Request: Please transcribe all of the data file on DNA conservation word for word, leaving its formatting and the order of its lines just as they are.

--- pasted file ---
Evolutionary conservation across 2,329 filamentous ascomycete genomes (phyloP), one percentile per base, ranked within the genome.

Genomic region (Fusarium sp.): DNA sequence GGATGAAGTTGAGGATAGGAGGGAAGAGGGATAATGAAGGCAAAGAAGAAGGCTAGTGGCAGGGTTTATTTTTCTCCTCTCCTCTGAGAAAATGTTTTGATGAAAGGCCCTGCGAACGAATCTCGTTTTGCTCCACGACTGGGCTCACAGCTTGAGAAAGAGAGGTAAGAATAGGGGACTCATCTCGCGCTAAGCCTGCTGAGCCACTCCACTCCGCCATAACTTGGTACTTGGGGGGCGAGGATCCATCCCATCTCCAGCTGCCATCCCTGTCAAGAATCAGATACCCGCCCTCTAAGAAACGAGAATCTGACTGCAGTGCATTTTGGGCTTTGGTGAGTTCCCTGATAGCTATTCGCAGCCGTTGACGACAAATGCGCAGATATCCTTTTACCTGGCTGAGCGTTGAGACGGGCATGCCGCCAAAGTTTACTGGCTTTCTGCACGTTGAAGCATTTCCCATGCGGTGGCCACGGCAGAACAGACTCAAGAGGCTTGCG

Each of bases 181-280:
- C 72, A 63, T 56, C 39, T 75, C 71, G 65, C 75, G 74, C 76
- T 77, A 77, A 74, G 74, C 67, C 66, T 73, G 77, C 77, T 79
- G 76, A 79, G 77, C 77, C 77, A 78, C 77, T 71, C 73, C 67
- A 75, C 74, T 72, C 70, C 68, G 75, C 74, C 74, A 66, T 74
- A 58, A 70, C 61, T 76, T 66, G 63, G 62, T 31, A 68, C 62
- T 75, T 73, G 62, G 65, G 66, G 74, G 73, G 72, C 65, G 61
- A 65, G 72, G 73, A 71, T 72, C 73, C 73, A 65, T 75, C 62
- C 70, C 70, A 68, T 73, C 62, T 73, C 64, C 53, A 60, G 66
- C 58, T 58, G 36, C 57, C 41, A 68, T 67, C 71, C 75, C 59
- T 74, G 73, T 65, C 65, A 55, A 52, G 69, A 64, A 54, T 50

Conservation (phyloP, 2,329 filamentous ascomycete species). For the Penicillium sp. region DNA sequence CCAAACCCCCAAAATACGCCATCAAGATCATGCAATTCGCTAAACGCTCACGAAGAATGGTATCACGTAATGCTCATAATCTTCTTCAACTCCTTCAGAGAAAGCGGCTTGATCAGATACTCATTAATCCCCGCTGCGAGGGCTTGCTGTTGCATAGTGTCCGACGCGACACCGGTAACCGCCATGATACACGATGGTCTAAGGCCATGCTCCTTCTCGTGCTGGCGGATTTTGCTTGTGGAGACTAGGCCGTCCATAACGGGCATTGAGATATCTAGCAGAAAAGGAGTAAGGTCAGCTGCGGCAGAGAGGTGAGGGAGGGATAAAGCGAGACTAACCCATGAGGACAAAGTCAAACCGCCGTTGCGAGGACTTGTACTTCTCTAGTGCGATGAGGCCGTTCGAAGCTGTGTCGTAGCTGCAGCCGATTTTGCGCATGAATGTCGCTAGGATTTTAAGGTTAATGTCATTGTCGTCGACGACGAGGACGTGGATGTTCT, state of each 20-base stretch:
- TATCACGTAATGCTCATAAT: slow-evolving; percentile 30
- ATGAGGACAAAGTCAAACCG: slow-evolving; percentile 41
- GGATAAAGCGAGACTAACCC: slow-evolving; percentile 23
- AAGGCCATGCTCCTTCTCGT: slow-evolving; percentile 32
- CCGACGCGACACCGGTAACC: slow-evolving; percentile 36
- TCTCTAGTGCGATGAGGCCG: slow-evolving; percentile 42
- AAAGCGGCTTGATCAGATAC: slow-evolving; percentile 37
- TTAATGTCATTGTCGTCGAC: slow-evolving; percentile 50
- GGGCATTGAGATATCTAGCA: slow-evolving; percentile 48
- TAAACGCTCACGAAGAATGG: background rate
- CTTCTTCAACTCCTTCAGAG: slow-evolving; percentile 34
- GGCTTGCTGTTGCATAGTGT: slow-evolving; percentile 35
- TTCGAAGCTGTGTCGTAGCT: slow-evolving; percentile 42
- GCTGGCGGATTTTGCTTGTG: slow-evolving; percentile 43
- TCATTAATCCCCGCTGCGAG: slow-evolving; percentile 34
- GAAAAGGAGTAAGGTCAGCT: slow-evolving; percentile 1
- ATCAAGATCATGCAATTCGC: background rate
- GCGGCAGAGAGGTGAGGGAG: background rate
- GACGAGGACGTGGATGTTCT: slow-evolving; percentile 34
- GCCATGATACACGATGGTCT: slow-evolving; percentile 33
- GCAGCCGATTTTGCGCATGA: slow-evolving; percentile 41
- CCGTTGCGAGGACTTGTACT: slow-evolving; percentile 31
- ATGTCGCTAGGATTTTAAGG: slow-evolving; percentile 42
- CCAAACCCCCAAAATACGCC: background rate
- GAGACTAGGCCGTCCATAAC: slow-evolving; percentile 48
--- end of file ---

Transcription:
Evolutionary conservation across 2,329 filamentous ascomycete genomes (phyloP), one percentile per base, ranked within the genome.

Genomic region (Fusarium sp.): DNA sequence GGATGAAGTTGAGGATAGGAGGGAAGAGGGATAATGAAGGCAAAGAAGAAGGCTAGTGGCAGGGTTTATTTTTCTCCTCTCCTCTGAGAAAATGTTTTGATGAAAGGCCCTGCGAACGAATCTCGTTTTGCTCCACGACTGGGCTCACAGCTTGAGAAAGAGAGGTAAGAATAGGGGACTCATCTCGCGCTAAGCCTGCTGAGCCACTCCACTCCGCCATAACTTGGTACTTGGGGGGCGAGGATCCATCCCATCTCCAGCTGCCATCCCTGTCAAGAATCAGATACCCGCCCTCTAAGAAACGAGAATCTGACTGCAGTGCATTTTGGGCTTTGGTGAGTTCCCTGATAGCTATTCGCAGCCGTTGACGACAAATGCGCAGATATCCTTTTACCTGGCTGAGCGTTGAGACGGGCATGCCGCCAAAGTTTACTGGCTTTCTGCACGTTGAAGCATTTCCCATGCGGTGGCCACGGCAGAACAGACTCAAGAGGCTTGCG

Each of bases 181-280:
- C 72, A 63, T 56, C 39, T 75, C 71, G 65, C 75, G 74, C 76
- T 77, A 77, A 74, G 74, C 67, C 66, T 73, G 77, C 77, T 79
- G 76, A 79, G 77, C 77, C 77, A 78, C 77, T 71, C 73, C 67
- A 75, C 74, T 72, C 70, C 68, G 75, C 74, C 74, A 66, T 74
- A 58, A 70, C 61, T 76, T 66, G 63, G 62, T 31, A 68, C 62
- T 75, T 73, G 62, G 65, G 66, G 74, G 73, G 72, C 65, G 61
- A 65, G 72, G 73, A 71, T 72, C 73, C 73, A 65, T 75, C 62
- C 70, C 70, A 68, T 73, C 62, T 73, C 64, C 53, A 60, G 66
- C 58, T 58, G 36, C 57, C 41, A 68, T 67, C 71, C 75, C 59
- T 74, G 73, T 65, C 65, A 55, A 52, G 69, A 64, A 54, T 50

Conservation (phyloP, 2,329 filamentous ascomycete species). For the Penicillium sp. region DNA sequence CCAAACCCCCAAAATACGCCATCAAGATCATGCAATTCGCTAAACGCTCACGAAGAATGGTATCACGTAATGCTCATAATCTTCTTCAACTCCTTCAGAGAAAGCGGCTTGATCAGATACTCATTAATCCCCGCTGCGAGGGCTTGCTGTTGCATAGTGTCCGACGCGACACCGGTAACCGCCATGATACACGATGGTCTAAGGCCATGCTCCTTCTCGTGCTGGCGGATTTTGCTTGTGGAGACTAGGCCGTCCATAACGGGCATTGAGATATCTAGCAGAAAAGGAGTAAGGTCAGCTGCGGCAGAGAGGTGAGGGAGGGATAAAGCGAGACTAACCCATGAGGACAAAGTCAAACCGCCGTTGCGAGGACTTGTACTTCTCTAGTGCGATGAGGCCGTTCGAAGCTGTGTCGTAGCTGCAGCCGATTTTGCGCATGAATGTCGCTAGGATTTTAAGGTTAATGTCATTGTCGTCGACGACGAGGACGTGGATGTTCT, state of each 20-base stretch:
- TATCACGTAATGCTCATAAT: slow-evolving; percentile 30
- ATGAGGACAAAGTCAAACCG: slow-evolving; percentile 41
- GGATAAAGCGAGACTAACCC: slow-evolving; percentile 23
- AAGGCCATGCTCCTTCTCGT: slow-evolving; percentile 32
- CCGACGCGACACCGGTAACC: slow-evolving; percentile 36
- TCTCTAGTGCGATGAGGCCG: slow-evolving; percentile 42
- AAAGCGGCTTGATCAGATAC: slow-evolving; percentile 37
- TTAATGTCATTGTCGTCGAC: slow-evolving; percentile 50
- GGGCATTGAGATATCTAGCA: slow-evolving; percentile 48
- TAAACGCTCACGAAGAATGG: background rate
- CTTCTTCAACTCCTTCAGAG: slow-evolving; percentile 34
- GGCTTGCTGTTGCATAGTGT: slow-evolving; percentile 35
- TTCGAAGCTGTGTCGTAGCT: slow-evolving; percentile 42
- GCTGGCGGATTTTGCTTGTG: slow-evolving; percentile 43
- TCATTAATCCCCGCTGCGAG: slow-evolving; percentile 34
- GAAAAGGAGTAAGGTCAGCT: slow-evolving; percentile 1
- ATCAAGATCATGCAATTCGC: background rate
- GCGGCAGAGAGGTGAGGGAG: background rate
- GACGAGGACGTGGATGTTCT: slow-evolving; percentile 34
- GCCATGATACACGATGGTCT: slow-evolving; percentile 33
- GCAGCCGATTTTGCGCATGA: slow-evolving; percentile 41
- CCGTTGCGAGGACTTGTACT: slow-evolving; percentile 31
- ATGTCGCTAGGATTTTAAGG: slow-evolving; percentile 42
- CCAAACCCCCAAAATACGCC: background rate
- GAGACTAGGCCGTCCATAAC: slow-evolving; percentile 48